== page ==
Pacers All-Star Paul George has teamed up with the American Stroke Association to create a series of public service announcements pertaining to how to spot a stroke, and what to do when one occurs.
It's a subject matter that's close to PG's heart, since his mother, Paulette George, suffered a stroke when Paul was just six years old.
"I remember every moment of it," recalled George, "I was always there at the hospital visits, right by her bed. When she got a hospital bed in our home, I would lay in my bed next to her."
The PSA features PG dribbling around a court, blended with images of a six-year-old Paul George dribbling as well. George explains a simple acronym for how to spot and properly handle someone who may be experiencing a stroke — F.A.S.T.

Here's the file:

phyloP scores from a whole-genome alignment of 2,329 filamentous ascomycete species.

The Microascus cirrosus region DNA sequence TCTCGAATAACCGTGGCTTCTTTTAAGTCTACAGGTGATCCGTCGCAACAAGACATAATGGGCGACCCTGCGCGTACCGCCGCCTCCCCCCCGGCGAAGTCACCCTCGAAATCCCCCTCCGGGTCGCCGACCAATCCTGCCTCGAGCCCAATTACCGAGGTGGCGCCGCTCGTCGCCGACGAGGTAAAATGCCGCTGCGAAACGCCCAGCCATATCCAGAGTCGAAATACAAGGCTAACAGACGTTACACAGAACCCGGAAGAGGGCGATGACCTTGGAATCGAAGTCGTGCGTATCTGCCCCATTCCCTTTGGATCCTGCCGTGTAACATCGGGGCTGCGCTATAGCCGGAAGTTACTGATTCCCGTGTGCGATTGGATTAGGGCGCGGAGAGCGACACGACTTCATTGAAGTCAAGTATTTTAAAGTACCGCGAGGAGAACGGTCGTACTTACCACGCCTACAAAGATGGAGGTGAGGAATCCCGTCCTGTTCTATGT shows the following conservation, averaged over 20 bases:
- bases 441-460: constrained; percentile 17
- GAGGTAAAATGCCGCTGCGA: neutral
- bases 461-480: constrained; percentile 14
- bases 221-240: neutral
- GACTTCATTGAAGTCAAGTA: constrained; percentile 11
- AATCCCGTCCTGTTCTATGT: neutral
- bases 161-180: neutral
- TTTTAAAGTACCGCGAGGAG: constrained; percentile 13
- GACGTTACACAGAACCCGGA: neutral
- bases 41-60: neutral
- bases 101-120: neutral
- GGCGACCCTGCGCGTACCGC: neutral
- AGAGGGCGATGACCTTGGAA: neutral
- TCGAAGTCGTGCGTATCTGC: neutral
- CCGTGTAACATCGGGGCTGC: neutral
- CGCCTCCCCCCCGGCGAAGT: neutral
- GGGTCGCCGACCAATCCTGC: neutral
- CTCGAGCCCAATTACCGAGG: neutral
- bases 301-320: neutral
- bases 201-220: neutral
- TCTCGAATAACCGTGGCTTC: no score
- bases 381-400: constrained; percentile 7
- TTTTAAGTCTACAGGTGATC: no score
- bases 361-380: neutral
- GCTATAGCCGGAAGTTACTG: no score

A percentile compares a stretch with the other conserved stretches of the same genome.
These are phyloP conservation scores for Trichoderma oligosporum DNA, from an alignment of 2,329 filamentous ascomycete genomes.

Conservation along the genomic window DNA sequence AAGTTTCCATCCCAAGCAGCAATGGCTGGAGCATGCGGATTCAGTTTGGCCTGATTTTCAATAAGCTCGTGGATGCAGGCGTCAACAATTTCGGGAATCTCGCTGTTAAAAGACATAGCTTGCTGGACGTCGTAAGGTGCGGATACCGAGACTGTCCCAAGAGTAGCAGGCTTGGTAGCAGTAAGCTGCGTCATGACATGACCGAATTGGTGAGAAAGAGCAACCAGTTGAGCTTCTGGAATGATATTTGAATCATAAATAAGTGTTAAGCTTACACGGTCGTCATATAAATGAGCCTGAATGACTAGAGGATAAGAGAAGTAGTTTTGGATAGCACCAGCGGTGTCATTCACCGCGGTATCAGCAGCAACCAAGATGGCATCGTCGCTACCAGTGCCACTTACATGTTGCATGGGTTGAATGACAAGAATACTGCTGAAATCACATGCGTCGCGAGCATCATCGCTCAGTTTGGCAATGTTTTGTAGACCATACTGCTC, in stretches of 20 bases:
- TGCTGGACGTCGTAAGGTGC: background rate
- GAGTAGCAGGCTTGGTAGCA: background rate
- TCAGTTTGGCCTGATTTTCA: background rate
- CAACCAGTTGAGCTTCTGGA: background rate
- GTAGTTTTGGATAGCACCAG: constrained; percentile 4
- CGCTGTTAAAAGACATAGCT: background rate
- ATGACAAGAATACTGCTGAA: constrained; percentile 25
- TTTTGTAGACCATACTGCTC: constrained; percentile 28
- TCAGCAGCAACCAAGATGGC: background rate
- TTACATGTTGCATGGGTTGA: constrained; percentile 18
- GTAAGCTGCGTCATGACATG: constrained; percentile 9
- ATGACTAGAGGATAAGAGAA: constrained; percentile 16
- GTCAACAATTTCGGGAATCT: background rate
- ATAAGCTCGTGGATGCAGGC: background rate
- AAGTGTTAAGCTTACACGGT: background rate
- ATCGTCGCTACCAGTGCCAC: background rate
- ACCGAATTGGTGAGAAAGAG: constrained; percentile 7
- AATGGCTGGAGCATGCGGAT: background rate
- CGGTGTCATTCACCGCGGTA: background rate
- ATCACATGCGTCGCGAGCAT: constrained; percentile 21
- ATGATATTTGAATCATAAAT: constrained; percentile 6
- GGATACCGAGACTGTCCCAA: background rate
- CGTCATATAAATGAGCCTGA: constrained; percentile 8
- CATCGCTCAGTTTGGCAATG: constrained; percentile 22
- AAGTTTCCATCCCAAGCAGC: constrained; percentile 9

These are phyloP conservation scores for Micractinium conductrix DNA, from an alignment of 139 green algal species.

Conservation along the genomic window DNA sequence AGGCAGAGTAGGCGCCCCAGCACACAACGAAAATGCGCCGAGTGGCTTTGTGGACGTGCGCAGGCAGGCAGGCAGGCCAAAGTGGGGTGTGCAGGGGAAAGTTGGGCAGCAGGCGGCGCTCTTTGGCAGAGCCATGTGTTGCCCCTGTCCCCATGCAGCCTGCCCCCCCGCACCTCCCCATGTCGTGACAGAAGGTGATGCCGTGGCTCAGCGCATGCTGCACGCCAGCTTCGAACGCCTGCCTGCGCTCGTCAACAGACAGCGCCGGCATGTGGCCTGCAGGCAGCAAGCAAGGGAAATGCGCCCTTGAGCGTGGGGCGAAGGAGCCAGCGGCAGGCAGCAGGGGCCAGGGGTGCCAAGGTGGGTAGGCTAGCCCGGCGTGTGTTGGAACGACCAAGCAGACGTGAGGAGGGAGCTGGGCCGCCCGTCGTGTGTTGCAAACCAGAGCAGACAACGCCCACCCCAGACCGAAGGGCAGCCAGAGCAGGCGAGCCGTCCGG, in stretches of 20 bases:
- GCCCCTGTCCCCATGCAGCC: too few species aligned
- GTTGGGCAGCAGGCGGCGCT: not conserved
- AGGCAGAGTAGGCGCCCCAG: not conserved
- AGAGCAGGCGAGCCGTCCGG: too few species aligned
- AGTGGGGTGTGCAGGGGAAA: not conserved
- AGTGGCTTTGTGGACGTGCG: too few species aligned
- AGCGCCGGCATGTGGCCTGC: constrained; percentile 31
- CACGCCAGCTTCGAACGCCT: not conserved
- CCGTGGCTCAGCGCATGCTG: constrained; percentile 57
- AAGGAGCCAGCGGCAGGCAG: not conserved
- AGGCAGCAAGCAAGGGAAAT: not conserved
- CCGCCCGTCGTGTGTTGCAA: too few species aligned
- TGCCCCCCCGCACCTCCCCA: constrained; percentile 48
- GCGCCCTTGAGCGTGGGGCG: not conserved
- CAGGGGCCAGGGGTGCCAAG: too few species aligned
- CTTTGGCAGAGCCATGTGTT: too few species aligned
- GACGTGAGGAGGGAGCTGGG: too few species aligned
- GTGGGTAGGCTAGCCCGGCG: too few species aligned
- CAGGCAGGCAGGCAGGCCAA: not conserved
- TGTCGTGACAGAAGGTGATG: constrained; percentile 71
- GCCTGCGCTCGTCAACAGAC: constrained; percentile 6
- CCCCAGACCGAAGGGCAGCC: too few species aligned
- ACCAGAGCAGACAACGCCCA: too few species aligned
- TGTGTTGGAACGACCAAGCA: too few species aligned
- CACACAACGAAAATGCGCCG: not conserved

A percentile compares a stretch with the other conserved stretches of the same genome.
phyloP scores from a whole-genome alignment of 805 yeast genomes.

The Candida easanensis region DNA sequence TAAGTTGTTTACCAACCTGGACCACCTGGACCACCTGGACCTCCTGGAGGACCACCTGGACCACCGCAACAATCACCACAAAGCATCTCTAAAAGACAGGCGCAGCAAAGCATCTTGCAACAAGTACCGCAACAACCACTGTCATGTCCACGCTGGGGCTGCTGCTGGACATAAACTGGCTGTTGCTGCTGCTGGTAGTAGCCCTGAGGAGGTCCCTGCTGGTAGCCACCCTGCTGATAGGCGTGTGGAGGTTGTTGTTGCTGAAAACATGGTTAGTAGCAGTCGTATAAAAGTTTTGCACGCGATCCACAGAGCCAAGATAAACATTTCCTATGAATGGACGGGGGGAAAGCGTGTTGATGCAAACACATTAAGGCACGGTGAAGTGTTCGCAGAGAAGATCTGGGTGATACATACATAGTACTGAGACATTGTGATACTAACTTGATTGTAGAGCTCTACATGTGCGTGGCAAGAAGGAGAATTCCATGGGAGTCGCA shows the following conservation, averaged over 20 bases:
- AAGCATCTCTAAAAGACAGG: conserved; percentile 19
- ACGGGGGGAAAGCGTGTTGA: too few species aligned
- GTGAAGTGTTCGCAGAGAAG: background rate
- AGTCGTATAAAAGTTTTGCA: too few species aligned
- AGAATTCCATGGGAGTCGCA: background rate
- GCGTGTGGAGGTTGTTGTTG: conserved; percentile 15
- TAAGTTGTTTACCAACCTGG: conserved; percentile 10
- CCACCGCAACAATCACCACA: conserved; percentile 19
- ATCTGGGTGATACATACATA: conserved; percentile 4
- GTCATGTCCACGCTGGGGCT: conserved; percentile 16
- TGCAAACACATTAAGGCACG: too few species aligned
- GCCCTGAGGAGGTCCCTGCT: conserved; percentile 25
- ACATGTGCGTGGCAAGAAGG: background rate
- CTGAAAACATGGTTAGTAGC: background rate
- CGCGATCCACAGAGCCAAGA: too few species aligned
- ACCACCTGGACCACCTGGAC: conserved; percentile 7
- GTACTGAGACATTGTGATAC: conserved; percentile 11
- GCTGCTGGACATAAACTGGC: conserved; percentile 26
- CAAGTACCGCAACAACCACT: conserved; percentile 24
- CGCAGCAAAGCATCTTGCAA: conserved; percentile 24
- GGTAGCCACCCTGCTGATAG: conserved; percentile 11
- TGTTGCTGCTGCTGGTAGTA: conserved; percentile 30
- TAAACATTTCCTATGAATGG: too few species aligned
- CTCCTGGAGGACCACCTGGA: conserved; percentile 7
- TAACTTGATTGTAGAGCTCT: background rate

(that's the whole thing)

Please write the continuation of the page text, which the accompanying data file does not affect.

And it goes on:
(T)ime to Call 911
"Treatment options are limited when people don't recognize a stroke and get to the appropriate hospital in time," said Mary Ann Bauman, M.D., American Stroke Association Advisory Committee chair.
Luckily for Paul's mother, after a lengthy period of rehab, she has regained almost all of her faculties, aside for some paralysis on the left side of her body. With May being American Stroke Month, PG has participated in the awareness campaign so others can avoid the ordeal that his family was forced to endure.
"I want to make sure that everyone knows the warning signs for a stroke," he said, "so they can quickly take action and give their loved ones the best chance for recovery."